Facing a dwindling student population and the challenge of balancing hybrid and remote learners, the Red Clay School Board approved class size waivers for remote classrooms at ten elementary schools.
The Delaware Department of Education requires districts to get a waiver from their school boards if elementary classrooms have more than 22 students.
26 classrooms, all remote, exceed that number in Red Clay, with 10 having 23-25 students, and another 16 with more than 26, capped by a 40-student, two-cohort classroom at North Star Elementary.
655 students are in the affected virtual classes, with four classrooms each at Heritage and Brandywine Springs. Cooke, Forest Oak, Highlands, Lewis, Linden Hill, Marbrook, and Richardson Park are also affected.
Superintendent Dorrell Green told the board that there was an emphasis on making sure the in-person classrooms met the state standards, but tackling the challenge of teaching the 36% of students remotely became tough, when the community pushed for the remote model to be taught by Red Clay teachers.
"They've either cohorted, they're being supported by their administrators, or they're being supported by additional resources. We've used every available resource in Red Clay. So much so that even my staff had to support a school. [Jill] Flora, our CFO, was in a school working car lines."
Director of Early Education Dr. Amy Grundy said to add the additional staff required to bring those classes in line with state standards would have cost $2.6 million, and a recent finding of reduced attendance in the district could create an even bigger budget issue.
"We know that unit count is significantly down, so we don't have the money to even fund the staff. Dorrell and I are working on this right now, we're trying to make up and fill the hole, so I will tell you right now, there's absolutely no way that $2.6 million could be found locally, even if you could find the teachers, with the unit count."
Red Clay is expected to lose 23 units after the delayed September 30 count, those units are used to calculate how much funding districts receive from the state.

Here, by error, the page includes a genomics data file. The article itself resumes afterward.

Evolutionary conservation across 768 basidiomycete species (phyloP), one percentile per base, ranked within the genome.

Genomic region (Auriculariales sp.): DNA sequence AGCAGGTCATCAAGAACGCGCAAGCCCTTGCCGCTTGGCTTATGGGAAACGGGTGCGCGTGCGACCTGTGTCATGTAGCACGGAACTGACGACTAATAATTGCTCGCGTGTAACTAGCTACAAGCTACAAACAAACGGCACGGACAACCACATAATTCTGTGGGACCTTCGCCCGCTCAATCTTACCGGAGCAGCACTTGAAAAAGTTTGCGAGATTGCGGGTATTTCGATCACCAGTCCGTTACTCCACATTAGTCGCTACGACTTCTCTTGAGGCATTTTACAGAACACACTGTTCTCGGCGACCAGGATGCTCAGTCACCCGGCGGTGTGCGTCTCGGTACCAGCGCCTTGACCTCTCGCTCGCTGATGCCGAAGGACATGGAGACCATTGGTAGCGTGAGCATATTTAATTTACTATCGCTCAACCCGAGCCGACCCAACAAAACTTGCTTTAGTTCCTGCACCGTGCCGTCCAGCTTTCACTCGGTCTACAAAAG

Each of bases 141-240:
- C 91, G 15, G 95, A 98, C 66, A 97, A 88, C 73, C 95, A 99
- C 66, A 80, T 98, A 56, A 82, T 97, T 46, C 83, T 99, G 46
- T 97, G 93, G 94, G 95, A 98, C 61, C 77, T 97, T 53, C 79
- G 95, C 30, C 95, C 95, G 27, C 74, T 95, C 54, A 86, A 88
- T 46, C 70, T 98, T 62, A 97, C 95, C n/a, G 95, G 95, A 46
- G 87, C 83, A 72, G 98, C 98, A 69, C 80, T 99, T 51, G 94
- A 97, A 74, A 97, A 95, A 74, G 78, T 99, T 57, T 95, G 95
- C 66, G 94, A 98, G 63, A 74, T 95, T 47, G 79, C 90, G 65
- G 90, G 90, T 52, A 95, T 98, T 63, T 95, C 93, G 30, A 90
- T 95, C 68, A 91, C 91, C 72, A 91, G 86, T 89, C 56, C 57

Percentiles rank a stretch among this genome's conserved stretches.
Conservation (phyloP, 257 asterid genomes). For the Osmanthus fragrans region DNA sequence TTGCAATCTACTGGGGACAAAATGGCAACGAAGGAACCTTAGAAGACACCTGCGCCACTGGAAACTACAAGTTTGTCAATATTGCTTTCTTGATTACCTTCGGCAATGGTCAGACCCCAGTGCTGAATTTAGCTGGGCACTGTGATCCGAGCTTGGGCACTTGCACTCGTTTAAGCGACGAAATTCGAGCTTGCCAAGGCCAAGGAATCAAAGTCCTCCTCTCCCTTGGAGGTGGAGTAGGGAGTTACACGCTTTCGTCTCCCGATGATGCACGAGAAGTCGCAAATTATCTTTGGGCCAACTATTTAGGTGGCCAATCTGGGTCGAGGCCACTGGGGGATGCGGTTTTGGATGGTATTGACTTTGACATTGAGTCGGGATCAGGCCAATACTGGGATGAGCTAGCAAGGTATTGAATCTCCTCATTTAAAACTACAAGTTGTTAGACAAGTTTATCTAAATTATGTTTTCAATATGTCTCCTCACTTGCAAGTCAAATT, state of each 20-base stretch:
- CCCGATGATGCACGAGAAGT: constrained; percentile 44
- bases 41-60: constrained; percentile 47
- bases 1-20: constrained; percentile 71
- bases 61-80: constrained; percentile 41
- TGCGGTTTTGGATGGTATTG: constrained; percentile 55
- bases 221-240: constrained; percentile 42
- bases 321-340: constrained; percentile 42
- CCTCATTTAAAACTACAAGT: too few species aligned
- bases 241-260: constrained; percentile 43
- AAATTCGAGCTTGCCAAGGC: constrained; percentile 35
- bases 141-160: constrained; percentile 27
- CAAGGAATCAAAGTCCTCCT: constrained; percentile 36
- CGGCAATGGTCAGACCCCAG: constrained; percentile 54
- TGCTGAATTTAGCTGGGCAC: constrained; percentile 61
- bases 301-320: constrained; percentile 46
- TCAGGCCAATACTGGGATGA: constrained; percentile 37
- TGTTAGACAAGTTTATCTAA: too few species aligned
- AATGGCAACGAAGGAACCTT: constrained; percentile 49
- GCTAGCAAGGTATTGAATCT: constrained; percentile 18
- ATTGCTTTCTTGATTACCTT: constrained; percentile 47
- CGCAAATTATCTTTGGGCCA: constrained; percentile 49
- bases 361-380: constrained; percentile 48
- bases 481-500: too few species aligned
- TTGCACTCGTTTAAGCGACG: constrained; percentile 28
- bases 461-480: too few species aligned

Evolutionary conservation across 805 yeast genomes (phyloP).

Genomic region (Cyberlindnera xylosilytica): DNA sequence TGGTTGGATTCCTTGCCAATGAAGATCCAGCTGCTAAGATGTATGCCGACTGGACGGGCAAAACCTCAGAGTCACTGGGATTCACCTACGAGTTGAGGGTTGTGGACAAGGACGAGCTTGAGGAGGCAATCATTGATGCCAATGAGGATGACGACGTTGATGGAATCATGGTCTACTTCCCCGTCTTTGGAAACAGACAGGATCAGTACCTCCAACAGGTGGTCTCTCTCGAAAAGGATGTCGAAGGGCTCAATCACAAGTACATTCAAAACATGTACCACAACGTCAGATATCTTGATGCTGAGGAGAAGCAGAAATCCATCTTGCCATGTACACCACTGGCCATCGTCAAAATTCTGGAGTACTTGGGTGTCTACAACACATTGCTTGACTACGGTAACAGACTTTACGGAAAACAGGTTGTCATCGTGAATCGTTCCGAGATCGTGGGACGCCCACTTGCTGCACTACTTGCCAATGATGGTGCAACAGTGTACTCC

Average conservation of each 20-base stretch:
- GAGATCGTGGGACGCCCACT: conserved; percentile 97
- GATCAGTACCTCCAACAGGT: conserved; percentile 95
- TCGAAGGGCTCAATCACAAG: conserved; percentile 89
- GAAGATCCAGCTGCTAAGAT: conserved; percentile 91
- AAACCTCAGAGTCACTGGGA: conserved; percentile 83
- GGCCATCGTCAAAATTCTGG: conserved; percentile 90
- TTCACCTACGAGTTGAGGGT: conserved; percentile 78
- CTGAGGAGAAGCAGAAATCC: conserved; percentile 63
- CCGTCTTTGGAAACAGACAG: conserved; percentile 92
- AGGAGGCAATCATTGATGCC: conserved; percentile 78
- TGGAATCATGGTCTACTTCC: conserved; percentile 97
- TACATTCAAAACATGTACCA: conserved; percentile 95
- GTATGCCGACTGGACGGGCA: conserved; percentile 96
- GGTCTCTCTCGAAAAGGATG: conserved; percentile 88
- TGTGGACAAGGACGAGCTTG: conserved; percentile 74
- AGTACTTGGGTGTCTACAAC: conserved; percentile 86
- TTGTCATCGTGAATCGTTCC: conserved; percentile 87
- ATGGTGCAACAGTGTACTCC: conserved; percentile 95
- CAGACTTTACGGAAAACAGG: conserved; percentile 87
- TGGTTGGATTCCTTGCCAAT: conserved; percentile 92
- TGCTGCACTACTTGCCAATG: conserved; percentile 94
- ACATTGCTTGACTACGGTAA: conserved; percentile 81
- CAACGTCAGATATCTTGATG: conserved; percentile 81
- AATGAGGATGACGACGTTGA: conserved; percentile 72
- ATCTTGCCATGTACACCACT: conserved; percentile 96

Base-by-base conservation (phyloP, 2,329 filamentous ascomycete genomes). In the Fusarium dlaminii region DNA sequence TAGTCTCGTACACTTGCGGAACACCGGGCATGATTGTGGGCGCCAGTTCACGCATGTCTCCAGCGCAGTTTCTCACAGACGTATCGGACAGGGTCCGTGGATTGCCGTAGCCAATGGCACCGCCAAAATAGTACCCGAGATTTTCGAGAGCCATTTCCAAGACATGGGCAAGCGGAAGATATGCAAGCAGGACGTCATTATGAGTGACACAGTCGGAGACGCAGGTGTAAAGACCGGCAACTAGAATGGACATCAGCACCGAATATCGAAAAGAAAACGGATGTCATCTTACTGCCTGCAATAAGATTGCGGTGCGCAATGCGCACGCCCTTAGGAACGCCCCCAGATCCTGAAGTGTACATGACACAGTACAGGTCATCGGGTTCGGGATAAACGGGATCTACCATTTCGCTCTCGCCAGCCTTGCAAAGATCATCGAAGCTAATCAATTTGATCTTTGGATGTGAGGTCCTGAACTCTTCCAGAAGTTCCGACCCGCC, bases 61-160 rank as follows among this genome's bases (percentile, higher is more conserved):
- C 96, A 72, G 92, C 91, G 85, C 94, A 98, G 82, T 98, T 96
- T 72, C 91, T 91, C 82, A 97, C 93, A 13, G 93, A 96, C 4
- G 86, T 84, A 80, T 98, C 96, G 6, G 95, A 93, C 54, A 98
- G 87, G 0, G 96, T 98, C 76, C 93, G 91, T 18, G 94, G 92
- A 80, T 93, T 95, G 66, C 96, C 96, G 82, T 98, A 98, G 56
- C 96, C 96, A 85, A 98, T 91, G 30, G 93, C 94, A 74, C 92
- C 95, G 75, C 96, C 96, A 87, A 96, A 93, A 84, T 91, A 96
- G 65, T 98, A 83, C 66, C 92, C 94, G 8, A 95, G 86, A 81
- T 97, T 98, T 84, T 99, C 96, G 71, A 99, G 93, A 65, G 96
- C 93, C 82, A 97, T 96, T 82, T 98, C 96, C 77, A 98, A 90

For that reason, Board President Catherine Thompson led the 5-2 vote in favor of the waiver.
"I believe that $2.6 million of local money is unsustainable, and is the fastest way to lead to a financial crisis for Red Clay. As a result, I support the class size waiver."
Dr. Adriana Bohm led the dissent, citing concern over the larger class size, but not providing any suggestions on how to pay for the extra staff.
"Introducing larger class sizes makes teaching and learning more difficult, and I will always be opposed to granting a waiver to increase a class size because as an educator, I know that's not a solution to any problem that we have."
Class size waivers, for either remote or hybrid, have been approved by the other school boards in New Castle County.
Green also reported that 8,500 students and 1,000 staff members have returned to Red Clay in the hybrid format, and they have learned of 31 cases throughout the staff and student population, but said that contract tracing through their schools' nurses and the Department of Public Health have not shown that any have originated or spread within the schools.
He also said they were waiting for more information from the DIAA on winter sports plans before deciding which sports and any plans will take place this fall. It's unclear at the moment how Governor Carney's tightening of COVID restrictions will affect member schools ahead of November 30's first day of scheduled practice.